A couple of months ago, I posted about a big shoot that I had coming up. Well, I can now post the photos from the shoot since the magazine has finally been published.
Doing a shoot like this is a lot of work - as you can probably imagine. It all started with a call from the art director a few months ago asking if I wanted to do the magazine’s swimwear fashion. I could have done a typical shoot with models on the beach, but that would’ve been too predictable.
Instead, I put my little thinking cap on. I have a collection of photography books in my house - from Avedon to Salgado. But the work that really stood out was that of Helmut Newton. I love his mix of nudity, fashion, and composition - Helmut Newton became my inspiration.
Next, I decided to go for more of a high-fashion look. I didn’t want to stick with just the swimwear. Instead, I wanted to layer the clothes with dresses and coats. I knew that I couldn’t show nudes in the magazine. Having the bikinis peaking out of the clothes gave the shots some of the voyeuristic feel that inspired me in Newton’s work.
The next thing to decide on was the location. I thought of everything from expensive homes to the desert. The art director told me that there was a chance of getting the cover. The catch is it’s easier to get the cover shot if it has something to do with San Diego. The desert was out if I wanted a hope for the cover shot.
Last year, I’d been condo shopping and checked out some condos near the ballpark in San Diego’s downtown. The salesperson took me to the roof where I was blown away by the view. I knew that I wanted to shoot there at some point. As I was brainstorming for a place to shoot, it came to mind. That in turn gave me the idea to shoot at a variety of rooftops around downtown and make that the unifying theme for the shoot.
Once I had a look and a concept in place, I needed to assemble the right team. I’ve worked with a lot of great stylists, but I needed people who really understood fashion and weren’t afraid to push things. I did some asking around and got a couple of recommendations to the same guy for makeup. Once we met, I knew that he was the perfect fit. The magazine referred us to a new stylist in town. She’d just moved from LA where she’d done styling for celebrities like Sharon Stone.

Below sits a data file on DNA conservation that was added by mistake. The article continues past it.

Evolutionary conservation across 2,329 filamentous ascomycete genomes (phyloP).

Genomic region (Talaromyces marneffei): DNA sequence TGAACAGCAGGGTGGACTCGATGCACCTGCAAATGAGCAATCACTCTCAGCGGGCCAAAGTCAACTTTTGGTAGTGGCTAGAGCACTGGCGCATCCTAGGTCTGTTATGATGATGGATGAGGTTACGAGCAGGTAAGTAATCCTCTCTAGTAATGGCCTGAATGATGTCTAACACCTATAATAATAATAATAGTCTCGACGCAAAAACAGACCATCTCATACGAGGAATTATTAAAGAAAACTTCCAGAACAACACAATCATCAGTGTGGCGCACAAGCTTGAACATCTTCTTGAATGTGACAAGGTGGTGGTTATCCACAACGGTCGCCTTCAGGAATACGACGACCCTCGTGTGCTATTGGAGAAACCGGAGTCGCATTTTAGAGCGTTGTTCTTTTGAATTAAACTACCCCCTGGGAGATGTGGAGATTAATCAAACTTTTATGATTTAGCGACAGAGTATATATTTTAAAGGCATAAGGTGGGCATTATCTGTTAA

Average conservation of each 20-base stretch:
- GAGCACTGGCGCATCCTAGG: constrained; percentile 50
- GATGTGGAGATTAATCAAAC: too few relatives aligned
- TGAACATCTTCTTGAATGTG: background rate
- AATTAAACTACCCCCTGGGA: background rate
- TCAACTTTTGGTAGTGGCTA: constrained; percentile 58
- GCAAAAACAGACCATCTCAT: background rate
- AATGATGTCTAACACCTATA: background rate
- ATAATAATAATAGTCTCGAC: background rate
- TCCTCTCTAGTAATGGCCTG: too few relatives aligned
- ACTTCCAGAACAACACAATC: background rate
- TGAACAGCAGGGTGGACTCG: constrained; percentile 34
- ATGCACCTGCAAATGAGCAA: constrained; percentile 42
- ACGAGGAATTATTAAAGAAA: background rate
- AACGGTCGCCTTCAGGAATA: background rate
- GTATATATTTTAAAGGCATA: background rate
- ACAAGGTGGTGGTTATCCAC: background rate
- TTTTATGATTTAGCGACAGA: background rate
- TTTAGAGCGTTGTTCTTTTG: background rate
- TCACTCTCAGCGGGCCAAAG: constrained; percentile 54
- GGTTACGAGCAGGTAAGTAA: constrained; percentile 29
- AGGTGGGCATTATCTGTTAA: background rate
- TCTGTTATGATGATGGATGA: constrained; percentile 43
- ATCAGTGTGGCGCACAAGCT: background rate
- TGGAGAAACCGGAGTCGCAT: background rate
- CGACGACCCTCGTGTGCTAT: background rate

The final step was casting for talent. That was a lot of work. I did an entire round of casting and didn’t get anyone. I finally ended up bringing in every single girl located in San Diego that was represented by the agency I worked with. I insisted on actually meeting with every girl I was considering because I didn’t want to just go off of their photos. Seeing how the talent works with me and how they look in the final image is super important in making the final decision.
The shoot day was long and tiring. But everything went perfectly. I shot with my camera tethered to my computer so that I could see what I was getting as I was shooting. I had two very experienced assistants (and a volunteer) helping me to set everything up and then take it down. I don’t travel lightly on these shoots so it’s a lot of work.
There’s never enough time on these shoots so knowing my equipment and how to get the looks that I want is the key to making it work. Trying to figure out what you’re doing in the middle of the shoot is just not possible. Before taking on a shoot of this scale, it’s important to test everything out in advance so that there’s no guesswork on the shoot day.
In the end, the art director loved the shots. Unfortunately, they were a bit too much for some of the powers that be. The shots were originally supposed to run in the July issue but got killed instead. I guess, upon further reflection, the magazine decided not just to run the photos, but put one of them on the cover.
Honestly, as long as I was happy, my creative team was happy, and the art director was happy with the shots, the rest of it didn’t matter. Trying to do something different and new necessarily means that some people are going to be uncomfortable with it. That’s actually a good thing.
In the end though, all’s well that ends well.